Oil Prices Fell in Israel, but That Isn't the Whole Story at the Gas Pump

When one considers the fluctuations in oil prices, they must consider how such changes are fabricated.

Oil prices have plummeted, yet drivers mutter about evil conspiracies every time the price of gasoline changes - whether they go up ("thieves") or down ("why only 13%?!). Yet there is no cause to suspect the prices at the pump. Here's why.

Firstly, one must consider how the price of gasoline at the pump, which is subject to state regulation, is reached.

The price is set at the end of every month, based on a formula based on the most recent transactions conducted in the Mediterranean basin. (Don't grumble, just read on.) These include prices quoted in deals transacted in the Lavera oil terminal in France over the five-day period preceding the last two days of every month (the 23rd-28th of every month, for instance). (Get it?)

The average price of all deals transacted over these days, multiplied by the dollar exchange rate on the fifth day, plus costs of insurance, fuel and inventory costs for delivery to Israel make up the basic price of a liter of gasoline at the refinery.

This currently stands at only NIS 1.60 per liter for 95 octane gasoline.

"Well?" you may ask. How does the price at the pump reach NIS 5.49 (currently), or NIS 7 (in July)?

To the basic price at the refinery doors, add excise (fuel tax), which has ranged from NIS 2.30 to NIS 2.40 per liter in the past year.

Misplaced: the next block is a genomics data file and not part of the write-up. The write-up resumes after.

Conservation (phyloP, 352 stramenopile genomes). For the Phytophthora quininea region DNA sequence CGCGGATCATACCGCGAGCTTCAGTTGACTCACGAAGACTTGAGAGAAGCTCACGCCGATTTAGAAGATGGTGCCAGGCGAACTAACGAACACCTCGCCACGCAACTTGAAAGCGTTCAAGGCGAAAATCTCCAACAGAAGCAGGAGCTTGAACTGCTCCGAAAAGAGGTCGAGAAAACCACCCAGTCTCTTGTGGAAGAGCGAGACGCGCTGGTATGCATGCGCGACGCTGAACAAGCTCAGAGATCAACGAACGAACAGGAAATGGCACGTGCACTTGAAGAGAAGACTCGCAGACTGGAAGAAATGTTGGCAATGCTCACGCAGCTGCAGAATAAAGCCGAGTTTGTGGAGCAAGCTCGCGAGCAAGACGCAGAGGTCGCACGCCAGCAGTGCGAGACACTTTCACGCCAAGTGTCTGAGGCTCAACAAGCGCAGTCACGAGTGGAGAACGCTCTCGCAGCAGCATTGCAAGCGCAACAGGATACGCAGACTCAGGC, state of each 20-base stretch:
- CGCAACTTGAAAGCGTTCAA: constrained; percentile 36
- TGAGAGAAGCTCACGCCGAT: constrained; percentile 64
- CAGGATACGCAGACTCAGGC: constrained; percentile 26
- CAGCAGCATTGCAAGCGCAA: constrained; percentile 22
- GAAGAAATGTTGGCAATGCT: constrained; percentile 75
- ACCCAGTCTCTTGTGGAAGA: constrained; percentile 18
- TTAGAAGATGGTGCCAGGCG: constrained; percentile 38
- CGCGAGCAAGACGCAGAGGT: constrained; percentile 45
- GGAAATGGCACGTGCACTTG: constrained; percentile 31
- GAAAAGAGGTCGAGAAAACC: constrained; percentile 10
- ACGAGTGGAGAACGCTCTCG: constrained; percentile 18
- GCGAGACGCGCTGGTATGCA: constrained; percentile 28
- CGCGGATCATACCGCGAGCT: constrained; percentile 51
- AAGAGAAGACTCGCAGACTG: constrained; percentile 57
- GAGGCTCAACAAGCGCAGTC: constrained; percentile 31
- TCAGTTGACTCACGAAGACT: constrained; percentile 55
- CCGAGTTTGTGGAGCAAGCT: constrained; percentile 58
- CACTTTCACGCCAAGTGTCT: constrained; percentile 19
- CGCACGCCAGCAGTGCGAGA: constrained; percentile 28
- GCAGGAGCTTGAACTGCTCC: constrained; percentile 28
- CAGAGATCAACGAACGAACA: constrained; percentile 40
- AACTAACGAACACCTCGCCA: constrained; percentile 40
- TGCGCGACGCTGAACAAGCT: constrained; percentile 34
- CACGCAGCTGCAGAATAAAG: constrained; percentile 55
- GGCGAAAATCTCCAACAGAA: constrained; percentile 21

Then, add the regulated profit margin for marketers, which has ranged from NIS 0.63 to NIS 0.68 per liter (readjusted every six months, based on prevailing profit margins in European countries), and then, add 15.5% for VAT.

As demonstrated here, the price of gasoline purchased from refineries constitutes just 30% to 40% of the overall price to consumers.

Other components (particularly taxes, which constitute a whopping 50% of the total price paid by consumers), remain unchanged.

As a result, fluctuations in the price of imported gasoline are reflected only in 30%-40% of the total price-at-the-pump. Likewise, a 100% increase in the global price of a barrel of oil does not result in a 100% increase in the price of fuel to private consumers. Here's a rough calculation as an example:

In January 2008, oil stood at $100 per barrel, and by July of this year it had soared to $140 per barrel (up 40%), and by October it had sunk to $70 per barrel (down 50%). Similarly, the price of gasoline at refinery gates (the basic price) increased from NIS 2.40 per liter in January to NIS 3 in July (up 25%), and then sank to NIS 1.60 per liter at the end of October (down 45%).

Some of you may have noticed that the price increase of oil per barrel as presented here was actually sharper than that felt here in Israel (40%, compared to 25% here). This is because, as noted, the local price is based on an average of deals transacted over the last week of every month. Although the price of oil peaked at $147.20 per barrel on July 14, 2008, Israeli drivers did not pay prices based on this peak.

To summarize, the NIS 5.49 you are currently paying for a liter of 95 octane gasoline, is composed of the following:

Purchase price per liter: NIS 1.66

Marketing costs: NIS 0.68

Excise tax: NIS 2.42

VAT tax: NIS 0.73

Now you know.